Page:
TIM SULLIVAN: I think it is, Jim. I think they’re going to mount an all out assault on the identification witnesses. Only one witness, Eldon Elliot, came in here and said Tim McVeigh is the man who rented the Ryder truck. Only one witness said that. Now others saw him in a Ryder truck but of course saw him in a Ryder truck too soon, the day before it was rented. Mr. Jones will call witnesses who will back that up. He’ll call other witnesses who say, yeah, I saw McVeigh in a truck but it was before the bomb truck was rented. And Mr. Jones is also expected to call witnesses who will say they saw other people in that truck who do not resemble Timothy McVeigh at all. He’s going to try to raise the specter of John Doe 2 and John Doe 3. In fact, he has said in his opening that he will introduce evidence that there was another Ryder truck; that maybe the truck McVeigh was seen in wasn’t the one that blew up the building. And of course, he’ll attack the credibility of the FBI lab and try to knock down that explosives residue found on his client’s clothing.
JIM LEHRER: All right. Mr. Fleissner, what is the job of the prosecution now, as the defense puts on its defense? They can’t rest on their laurels, can they?
JIM FLEISSNER: No, they sure can’t. They’re going to, you know, go after the witnesses that are brought forward and test what they have. I don’t think there will be the extent of cross-examination that you saw in the defense case, but I think the government will bring out the good information from the witnesses that they can, limit whatever damage is there, but I think they’re essentially resting on the strength of the case that they brought. And if the defense chips away a little, I think they can live with that. If they fight too hard during the defense case, they can send the message that they think they’re in some trouble based on the defense case.
JIM LEHRER: So they have the same problem that the defense has. You agree with Mr. Recht–well, it’s actually your point–that they go into too big a conspiracy thing–if the defense does that–the prosecution has a similar problem; they can’t run too scared, is that it?
JIM FLEISSNER: No, that’s exactly right. I mean, the prosecution pared down the case. There are a number of eyewitnesses who were prepared to identify McVeigh, but there was good material for the defense to cross-examine them with. The prosecution chose not to call some of those eyewitnesses. If the defense takes the gamble of calling a few of those to raise some of the inconsistencies, the prosecution is going to get some good benefit out of those witnesses because they’ll identify McVeigh in court. One such witness is Tom Kessinger, the Elliot’s auto body employee who was not called in the government’s case in chief.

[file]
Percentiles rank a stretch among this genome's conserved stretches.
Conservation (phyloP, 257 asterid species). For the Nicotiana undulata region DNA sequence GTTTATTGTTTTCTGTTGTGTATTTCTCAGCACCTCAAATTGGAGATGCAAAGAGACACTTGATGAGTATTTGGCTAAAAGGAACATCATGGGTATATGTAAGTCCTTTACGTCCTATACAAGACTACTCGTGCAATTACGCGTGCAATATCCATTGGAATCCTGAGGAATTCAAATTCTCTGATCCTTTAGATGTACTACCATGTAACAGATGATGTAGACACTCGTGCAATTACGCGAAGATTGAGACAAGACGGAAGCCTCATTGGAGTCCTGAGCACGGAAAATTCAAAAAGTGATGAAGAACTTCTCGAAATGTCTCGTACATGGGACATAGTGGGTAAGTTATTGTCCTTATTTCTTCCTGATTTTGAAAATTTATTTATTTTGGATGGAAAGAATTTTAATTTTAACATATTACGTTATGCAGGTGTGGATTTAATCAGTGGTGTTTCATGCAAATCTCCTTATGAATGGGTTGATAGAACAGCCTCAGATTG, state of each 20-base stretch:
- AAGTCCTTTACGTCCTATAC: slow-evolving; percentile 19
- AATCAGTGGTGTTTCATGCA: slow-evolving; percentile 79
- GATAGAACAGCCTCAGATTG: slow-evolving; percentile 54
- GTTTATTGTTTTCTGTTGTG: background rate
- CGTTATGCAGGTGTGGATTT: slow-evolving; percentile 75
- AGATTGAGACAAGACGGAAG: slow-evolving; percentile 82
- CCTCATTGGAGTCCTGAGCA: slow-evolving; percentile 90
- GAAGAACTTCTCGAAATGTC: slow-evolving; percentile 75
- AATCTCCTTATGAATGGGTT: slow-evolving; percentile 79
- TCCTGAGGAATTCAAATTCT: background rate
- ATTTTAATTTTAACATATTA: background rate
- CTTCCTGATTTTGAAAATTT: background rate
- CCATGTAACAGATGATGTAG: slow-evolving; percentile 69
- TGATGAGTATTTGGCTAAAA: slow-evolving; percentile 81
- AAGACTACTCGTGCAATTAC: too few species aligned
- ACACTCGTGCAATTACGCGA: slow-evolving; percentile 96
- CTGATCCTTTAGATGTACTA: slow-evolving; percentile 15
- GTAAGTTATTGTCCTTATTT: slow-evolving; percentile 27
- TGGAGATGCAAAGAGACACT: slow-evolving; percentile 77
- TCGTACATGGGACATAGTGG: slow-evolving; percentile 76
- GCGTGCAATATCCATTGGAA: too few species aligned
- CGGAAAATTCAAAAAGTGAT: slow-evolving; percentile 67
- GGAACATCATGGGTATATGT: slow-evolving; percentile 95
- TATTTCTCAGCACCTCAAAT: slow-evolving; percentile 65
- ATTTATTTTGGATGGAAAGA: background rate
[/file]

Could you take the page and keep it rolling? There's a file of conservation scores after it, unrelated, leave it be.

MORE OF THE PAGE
JIM LEHRER: Yeah. Tim Sullivan, the word is thirty to forty witnesses, that’s what the defense plans to call?
TIM SULLIVAN: Yeah. I think that’s about right, Jim. Stephen Jones has indicated it shouldn’t take any more than a week or two. I think there will be, you know, some conspiracy evidence might come in. He wants to point to other people. He can’t just say it wasn’t McVeigh and not come up with anybody else. He is trying to get in here a form of government informant who says that she warned the ATF that people out in Eastern Oklahoma in a white separatist compound were plotting to bomb buildings in Oklahoma during that period of time, and he may be able to get her in there. I think he has to raise the specter of other people having done this if it wasn’t Tim McVeigh.
JIM LEHRER: Yes. Mr. Recht, back to your point a while ago, this trial is moving so much faster than anybody anticipated and as all three of you have said, much faster than most similar trials have–have moved. Is this mostly attributable to the judge?
DANIEL RECHT: No. I think it’s attributable to three things. I think Hartzler also–the prosecutor–has done a good job of considering that juries get bored, and the jury got bored in O. J. and I don’t know about–I mean, the case in New York that was referred to, but a six month trial, people get bored. It’s much better to do, as Hartzler did, and that is to keep it sharp and to keep it emotional. And so I give a lot of the credit, frankly, to the prosecutor with the judge also.
JIM LEHRER: And the defense has to follow the same tone now, they also have to keep it short?
DANIEL RECHT: Well, I think that they do, but they would anyway. They just don’t have the volume of evidence to put on that the prosecution could have put on. The other point to keep in mind, I think, and see if your other guests agree, that I think the prosecution’s saving some good stuff, and we’re going to see either in rebuttal or in the death penalty phase some strong evidence out of the prosecution that they didn’t do in their case in chief.
JIM LEHRER: Is that possible, Mr. Fleissner?
JIM FLEISSNER: It certainly is. Joe Hartzler showed a tendency during the case to hold things back. A great example was, as your lead-in piece says, Michael Fortier identified the alley where Timothy McVeigh told Fortier he was going to leave his getaway car. Immediately after Fortier went off the stand, Hartzler called in and made the first public revelation that they had found the key to the Ryder truck in that very alley, so he’s shown a propensity to do that sort of thing in the case.
JIM LEHRER: All right. Well, we’ll see what happens. Thank you all three very much.